Sunday, August 10, 2008

Beauty Shop Blues

I thought I could wait until we got back to Moab before I would need another haircut, but I was wrong. So I headed around the corner to Coiffure Mixte to see if Carole could set me up with a rendez-vous on Friday. She suggested "a seize heure trente", which immediately demanded some calculation on my part. I always hated the 24-hour clock when working in Yellowstone, but it has its function there as it does in France for business and transportation timetables. As far as I could tell, I didn't need to take any trains. But we confirmed that I would return at 4:30 pm.

Since there weren't endless possibilities one could do with already short hair, Carole started asking questions that I interpreted as..."do you want a shampoo?", "which way do you comb your hair?", "do you only want a cut?", "how much do you want taken off?". Or, at least those were the questions that I was answering. I think I told her I wanted it real short, except leave some length on the neck. She started snipping at a lightning pace, but somehow we always seemed to agree on what was happening. When she was done, she handed me a mirror to check the back. I wanted a little more taken off, and started to tell her when she interjected something that sounded like "on poo PLOOSE?" It took me awhile, but I realized it's that southern twang. It's enough to undo everything (no matter how minute) I've already learned.

When I was leaving Coiffure Mixte, Carole offered me a Carte de Fidelite which entitles me to a free cut after 10 more. I didn't have the heart to tell her it just might not happen. But I did promise Doug that I would arrange a rendez-vous for him on Samedi if possible for a haircut. In French, the word for husband is mari and the word for Mayor is maire. I couldn't remember that subtle distinction of pronunciation, so it would be entirely possible that I could make a rendez-vous for Henri (our communist Mayor) instead. Heading into this sentence I understood my dilemma, so I chose instead the word for spouse (le epoux), except I may have stated it in the feminine gender (la epouse). I say this because later in the conversation Carole wanted to confirm whether the appointment for my spouse was for a fil or garcon.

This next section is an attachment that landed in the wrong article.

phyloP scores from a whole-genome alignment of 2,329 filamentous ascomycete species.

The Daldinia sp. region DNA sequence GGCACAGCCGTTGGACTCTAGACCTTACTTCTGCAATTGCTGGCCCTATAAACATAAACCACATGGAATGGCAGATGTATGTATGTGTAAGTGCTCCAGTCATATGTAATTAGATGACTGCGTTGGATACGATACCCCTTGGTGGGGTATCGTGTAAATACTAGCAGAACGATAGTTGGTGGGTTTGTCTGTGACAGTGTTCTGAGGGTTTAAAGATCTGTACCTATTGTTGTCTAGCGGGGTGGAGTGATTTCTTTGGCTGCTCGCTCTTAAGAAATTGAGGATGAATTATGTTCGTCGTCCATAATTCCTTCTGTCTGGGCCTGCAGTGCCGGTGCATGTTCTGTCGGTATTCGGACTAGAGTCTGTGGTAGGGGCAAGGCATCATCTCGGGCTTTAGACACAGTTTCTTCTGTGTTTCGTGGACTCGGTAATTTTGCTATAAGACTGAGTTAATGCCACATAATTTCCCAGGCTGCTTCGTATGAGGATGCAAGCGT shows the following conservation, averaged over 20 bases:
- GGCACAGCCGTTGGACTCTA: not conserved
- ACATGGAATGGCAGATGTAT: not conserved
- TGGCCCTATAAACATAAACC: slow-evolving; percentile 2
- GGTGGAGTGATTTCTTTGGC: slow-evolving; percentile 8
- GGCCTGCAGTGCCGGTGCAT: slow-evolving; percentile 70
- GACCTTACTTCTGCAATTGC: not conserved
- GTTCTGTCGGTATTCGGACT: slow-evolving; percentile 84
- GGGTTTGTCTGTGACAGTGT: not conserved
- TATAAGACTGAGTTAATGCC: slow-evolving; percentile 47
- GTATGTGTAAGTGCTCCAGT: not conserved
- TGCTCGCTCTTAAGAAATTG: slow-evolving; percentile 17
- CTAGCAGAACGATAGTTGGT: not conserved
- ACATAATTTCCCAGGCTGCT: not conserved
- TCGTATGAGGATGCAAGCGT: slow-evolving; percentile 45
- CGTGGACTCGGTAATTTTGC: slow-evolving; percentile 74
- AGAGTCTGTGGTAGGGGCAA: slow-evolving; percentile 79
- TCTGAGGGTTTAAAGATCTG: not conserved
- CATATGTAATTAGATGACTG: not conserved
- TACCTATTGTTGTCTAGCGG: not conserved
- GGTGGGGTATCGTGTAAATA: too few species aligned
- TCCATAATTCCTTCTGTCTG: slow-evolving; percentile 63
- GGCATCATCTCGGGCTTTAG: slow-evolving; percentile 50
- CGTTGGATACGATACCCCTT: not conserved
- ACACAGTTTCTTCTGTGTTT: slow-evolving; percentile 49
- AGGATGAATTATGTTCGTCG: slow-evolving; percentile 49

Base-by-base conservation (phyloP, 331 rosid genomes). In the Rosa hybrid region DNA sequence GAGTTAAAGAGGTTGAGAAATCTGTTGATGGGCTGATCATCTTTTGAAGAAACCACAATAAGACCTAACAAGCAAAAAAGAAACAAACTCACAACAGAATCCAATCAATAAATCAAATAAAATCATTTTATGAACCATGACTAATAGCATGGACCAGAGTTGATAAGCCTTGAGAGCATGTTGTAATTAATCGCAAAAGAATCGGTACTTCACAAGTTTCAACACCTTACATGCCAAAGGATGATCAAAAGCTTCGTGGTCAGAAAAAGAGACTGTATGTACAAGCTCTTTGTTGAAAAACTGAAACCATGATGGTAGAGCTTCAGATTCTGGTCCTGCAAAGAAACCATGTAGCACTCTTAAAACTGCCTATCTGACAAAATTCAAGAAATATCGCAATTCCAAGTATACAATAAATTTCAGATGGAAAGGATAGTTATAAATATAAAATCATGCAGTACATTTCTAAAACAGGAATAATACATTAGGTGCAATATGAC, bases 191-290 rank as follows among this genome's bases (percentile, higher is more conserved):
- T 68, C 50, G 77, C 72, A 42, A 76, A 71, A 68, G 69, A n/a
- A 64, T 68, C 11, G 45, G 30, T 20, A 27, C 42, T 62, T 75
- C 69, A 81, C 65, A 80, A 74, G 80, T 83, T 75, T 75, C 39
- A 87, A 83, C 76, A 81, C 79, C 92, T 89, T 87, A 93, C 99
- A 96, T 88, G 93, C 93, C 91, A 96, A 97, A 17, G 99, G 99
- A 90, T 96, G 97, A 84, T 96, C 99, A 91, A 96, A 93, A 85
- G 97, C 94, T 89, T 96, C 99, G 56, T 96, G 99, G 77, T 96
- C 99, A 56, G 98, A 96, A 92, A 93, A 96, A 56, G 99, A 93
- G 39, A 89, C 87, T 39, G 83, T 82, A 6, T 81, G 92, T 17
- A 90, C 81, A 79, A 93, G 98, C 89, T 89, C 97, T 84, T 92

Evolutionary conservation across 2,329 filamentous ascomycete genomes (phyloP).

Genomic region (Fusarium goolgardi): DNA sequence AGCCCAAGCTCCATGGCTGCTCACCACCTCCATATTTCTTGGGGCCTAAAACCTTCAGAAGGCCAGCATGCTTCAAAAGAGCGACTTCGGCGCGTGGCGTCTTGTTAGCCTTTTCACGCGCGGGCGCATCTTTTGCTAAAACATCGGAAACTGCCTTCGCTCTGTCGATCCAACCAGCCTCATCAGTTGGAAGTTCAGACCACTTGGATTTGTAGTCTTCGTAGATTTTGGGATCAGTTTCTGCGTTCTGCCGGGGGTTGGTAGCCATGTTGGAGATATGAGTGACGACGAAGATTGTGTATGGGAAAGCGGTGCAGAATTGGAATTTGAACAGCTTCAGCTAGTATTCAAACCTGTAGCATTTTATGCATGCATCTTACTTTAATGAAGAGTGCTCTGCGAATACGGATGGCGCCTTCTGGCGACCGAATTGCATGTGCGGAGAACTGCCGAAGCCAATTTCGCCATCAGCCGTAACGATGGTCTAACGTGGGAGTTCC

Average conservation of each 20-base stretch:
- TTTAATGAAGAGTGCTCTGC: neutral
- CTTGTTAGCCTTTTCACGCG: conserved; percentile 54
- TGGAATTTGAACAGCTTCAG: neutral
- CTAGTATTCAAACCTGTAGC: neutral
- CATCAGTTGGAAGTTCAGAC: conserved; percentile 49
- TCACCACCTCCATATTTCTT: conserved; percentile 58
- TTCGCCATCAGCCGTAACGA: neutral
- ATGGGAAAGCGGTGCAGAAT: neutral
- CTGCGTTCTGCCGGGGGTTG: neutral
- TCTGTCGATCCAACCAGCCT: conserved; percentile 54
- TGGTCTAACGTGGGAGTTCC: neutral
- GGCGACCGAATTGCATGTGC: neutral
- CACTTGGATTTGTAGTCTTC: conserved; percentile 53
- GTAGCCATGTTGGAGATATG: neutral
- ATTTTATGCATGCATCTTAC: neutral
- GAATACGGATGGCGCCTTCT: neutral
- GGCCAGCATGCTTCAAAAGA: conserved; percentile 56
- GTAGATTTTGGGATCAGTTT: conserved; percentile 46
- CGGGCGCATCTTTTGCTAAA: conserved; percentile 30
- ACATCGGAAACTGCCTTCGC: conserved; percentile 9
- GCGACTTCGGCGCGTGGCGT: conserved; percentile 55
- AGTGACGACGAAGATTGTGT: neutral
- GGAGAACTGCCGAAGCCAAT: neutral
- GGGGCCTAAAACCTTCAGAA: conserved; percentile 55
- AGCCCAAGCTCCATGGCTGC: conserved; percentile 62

Not only coiffure mixte, but mot mixte. Oh well, at least I've got my Carte de Fidelite!


Anonymous said...

Don't feel bad about the language difficulties regarding your hairdressers have all spoken English and I haven't had had a haircut I liked since I left my London-bred hairdresser in Dallas! There seems to be more to the "language of hair" than the language you are speaking!

I explain and explain...but my words seem to fall on deaf ears. I do some of my loudest swearing when I get home after a haircut or having my hair colored!

On a different subject, did you see on the internet or elsewhere, that the Wall Arch on Devil's Garden Trail collapsed in The Arches National Park in Utah? Apparently it was the 12th largest of the was a sad picture to see it all broken down.

Well, this pretty much ends Luke's "news from home"! Catch you later.

Anonymous said...

My God, for a second I thought you were ordering up a mullet!